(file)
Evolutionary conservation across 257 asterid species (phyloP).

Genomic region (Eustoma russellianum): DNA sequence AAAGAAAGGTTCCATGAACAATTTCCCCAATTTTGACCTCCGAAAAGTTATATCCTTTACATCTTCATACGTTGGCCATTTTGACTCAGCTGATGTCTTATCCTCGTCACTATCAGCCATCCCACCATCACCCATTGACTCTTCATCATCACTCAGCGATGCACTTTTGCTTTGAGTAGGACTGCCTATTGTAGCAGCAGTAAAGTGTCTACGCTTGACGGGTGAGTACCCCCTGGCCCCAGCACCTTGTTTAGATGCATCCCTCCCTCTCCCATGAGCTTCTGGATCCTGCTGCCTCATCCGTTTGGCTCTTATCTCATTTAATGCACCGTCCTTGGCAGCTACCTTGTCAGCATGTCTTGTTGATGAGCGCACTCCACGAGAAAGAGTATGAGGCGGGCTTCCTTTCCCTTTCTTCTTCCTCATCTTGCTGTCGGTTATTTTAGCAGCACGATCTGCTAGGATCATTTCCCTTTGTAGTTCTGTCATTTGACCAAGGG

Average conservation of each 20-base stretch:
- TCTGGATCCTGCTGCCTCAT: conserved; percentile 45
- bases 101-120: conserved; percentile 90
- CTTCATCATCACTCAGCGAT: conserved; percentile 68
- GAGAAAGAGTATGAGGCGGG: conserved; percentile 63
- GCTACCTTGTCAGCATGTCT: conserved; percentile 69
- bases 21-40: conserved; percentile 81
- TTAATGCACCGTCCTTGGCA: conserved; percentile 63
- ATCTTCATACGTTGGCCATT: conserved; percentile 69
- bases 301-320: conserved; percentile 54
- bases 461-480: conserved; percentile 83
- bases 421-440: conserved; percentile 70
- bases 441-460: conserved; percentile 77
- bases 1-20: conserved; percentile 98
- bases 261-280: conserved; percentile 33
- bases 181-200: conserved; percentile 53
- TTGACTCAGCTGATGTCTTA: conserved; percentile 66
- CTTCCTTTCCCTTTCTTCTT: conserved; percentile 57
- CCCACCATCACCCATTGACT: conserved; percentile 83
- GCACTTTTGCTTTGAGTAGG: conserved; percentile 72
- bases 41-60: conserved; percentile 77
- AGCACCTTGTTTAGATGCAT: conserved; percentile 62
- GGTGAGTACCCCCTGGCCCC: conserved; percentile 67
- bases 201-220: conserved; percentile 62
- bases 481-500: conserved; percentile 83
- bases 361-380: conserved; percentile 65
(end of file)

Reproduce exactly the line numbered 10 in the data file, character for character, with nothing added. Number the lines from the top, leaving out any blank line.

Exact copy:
- TTAATGCACCGTCCTTGGCA: conserved; percentile 63